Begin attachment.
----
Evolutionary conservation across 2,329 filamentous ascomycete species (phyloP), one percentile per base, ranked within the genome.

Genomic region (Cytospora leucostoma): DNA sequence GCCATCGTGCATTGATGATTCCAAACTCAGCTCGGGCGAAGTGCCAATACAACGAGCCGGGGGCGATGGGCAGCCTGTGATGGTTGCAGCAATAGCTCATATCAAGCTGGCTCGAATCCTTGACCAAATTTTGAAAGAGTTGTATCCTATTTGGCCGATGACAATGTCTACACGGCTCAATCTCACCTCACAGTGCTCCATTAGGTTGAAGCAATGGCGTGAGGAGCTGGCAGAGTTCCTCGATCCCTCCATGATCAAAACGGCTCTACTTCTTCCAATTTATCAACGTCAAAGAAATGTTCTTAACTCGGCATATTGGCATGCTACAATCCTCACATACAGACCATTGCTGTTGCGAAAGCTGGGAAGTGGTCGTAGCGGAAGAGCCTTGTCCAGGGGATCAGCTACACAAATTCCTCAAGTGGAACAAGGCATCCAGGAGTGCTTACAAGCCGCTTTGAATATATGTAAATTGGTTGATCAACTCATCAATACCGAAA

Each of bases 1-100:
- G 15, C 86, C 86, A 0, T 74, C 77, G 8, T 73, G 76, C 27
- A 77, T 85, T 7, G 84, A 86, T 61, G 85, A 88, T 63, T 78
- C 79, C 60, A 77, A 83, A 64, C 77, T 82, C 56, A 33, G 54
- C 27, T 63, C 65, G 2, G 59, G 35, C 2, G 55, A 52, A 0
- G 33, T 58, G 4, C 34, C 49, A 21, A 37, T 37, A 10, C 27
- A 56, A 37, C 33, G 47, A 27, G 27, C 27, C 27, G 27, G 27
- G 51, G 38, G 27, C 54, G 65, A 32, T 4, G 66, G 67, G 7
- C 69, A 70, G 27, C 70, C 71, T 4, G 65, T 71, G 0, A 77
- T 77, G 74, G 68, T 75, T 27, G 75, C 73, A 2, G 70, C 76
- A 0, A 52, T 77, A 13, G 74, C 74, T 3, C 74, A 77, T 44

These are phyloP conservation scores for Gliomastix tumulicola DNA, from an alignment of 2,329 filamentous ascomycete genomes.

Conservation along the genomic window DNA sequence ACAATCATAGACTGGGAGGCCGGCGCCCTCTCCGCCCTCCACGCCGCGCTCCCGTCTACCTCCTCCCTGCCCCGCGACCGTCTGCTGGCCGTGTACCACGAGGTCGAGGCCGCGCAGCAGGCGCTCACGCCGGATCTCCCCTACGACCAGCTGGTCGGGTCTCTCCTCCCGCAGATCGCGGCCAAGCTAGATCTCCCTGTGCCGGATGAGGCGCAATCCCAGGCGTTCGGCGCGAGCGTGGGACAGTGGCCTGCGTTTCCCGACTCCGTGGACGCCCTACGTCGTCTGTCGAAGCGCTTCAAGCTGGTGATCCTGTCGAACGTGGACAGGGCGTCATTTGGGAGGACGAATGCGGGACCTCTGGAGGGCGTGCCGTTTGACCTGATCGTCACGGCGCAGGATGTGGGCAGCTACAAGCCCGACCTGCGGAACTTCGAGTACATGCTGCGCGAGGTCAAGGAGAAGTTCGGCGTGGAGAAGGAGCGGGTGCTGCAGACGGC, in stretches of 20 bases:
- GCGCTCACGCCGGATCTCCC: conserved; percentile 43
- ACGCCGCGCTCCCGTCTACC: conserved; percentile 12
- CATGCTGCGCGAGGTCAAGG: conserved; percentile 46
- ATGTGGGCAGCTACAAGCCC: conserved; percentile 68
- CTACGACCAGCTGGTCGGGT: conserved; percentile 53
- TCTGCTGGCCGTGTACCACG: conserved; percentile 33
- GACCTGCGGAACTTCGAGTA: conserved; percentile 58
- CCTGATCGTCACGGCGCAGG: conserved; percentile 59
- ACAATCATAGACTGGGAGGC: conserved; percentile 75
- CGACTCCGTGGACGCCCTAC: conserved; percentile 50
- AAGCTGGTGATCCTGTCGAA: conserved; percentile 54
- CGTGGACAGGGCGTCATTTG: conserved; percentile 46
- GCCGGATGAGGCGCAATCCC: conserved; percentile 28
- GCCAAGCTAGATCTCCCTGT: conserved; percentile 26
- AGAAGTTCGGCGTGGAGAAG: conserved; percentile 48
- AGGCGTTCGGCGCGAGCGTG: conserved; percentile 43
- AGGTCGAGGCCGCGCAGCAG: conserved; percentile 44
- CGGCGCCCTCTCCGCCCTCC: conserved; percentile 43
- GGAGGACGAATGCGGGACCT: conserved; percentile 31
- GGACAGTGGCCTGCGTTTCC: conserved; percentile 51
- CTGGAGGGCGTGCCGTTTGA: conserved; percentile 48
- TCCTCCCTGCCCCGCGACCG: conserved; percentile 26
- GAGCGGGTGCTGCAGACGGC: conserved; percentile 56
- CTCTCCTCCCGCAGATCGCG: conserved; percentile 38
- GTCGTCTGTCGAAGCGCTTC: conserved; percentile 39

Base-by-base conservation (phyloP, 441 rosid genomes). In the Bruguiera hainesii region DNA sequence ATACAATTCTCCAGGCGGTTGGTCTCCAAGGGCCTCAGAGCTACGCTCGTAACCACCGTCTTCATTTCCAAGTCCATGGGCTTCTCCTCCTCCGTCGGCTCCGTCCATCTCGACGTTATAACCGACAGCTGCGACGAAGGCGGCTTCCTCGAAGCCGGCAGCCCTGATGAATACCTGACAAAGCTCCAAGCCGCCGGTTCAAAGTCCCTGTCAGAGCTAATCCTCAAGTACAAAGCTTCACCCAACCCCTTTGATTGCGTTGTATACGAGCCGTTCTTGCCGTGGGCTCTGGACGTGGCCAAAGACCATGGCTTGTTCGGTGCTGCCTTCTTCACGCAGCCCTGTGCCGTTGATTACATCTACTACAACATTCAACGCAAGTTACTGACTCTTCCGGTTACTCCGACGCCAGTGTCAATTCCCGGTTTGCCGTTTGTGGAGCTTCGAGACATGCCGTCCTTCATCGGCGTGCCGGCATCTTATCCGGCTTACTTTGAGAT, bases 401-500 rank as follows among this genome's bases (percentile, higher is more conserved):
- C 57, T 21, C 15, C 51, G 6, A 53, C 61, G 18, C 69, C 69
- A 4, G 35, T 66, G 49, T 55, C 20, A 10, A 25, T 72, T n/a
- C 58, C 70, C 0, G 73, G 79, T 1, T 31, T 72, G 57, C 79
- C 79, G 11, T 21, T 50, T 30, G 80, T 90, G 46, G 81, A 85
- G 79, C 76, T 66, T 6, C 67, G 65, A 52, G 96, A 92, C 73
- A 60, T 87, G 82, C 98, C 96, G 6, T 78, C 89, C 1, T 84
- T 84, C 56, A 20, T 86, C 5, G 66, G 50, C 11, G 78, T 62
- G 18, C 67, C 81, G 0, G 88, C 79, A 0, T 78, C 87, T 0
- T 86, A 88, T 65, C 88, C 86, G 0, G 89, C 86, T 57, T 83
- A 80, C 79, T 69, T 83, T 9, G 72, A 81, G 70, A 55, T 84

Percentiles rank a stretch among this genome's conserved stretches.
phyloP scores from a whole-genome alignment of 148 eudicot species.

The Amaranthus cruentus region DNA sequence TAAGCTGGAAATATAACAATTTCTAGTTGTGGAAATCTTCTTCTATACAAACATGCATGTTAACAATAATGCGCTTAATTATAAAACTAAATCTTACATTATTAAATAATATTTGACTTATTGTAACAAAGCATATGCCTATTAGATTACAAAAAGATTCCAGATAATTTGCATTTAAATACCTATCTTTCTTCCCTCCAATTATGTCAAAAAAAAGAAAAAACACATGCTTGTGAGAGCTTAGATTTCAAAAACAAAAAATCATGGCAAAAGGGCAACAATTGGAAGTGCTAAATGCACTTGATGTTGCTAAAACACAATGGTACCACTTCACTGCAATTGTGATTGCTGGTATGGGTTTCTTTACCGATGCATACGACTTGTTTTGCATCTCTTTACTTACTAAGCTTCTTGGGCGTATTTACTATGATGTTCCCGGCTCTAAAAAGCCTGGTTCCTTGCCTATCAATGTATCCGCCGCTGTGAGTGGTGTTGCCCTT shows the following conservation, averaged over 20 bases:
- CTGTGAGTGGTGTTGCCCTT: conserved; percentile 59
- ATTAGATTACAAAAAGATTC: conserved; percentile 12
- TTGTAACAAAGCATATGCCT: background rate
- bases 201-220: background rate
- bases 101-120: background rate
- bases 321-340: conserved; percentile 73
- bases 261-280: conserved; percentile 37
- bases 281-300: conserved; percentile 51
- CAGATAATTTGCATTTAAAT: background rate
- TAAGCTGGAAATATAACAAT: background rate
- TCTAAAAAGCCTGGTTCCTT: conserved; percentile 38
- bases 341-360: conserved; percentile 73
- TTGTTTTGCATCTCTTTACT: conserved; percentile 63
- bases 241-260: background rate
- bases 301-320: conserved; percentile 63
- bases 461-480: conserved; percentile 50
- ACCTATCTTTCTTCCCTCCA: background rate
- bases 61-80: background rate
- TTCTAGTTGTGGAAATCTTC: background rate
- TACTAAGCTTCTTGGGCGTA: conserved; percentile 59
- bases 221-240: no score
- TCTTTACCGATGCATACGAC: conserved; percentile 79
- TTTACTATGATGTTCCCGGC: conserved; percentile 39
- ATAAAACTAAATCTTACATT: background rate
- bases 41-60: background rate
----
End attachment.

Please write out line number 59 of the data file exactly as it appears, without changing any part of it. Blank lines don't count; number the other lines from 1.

- bases 101-120: background rate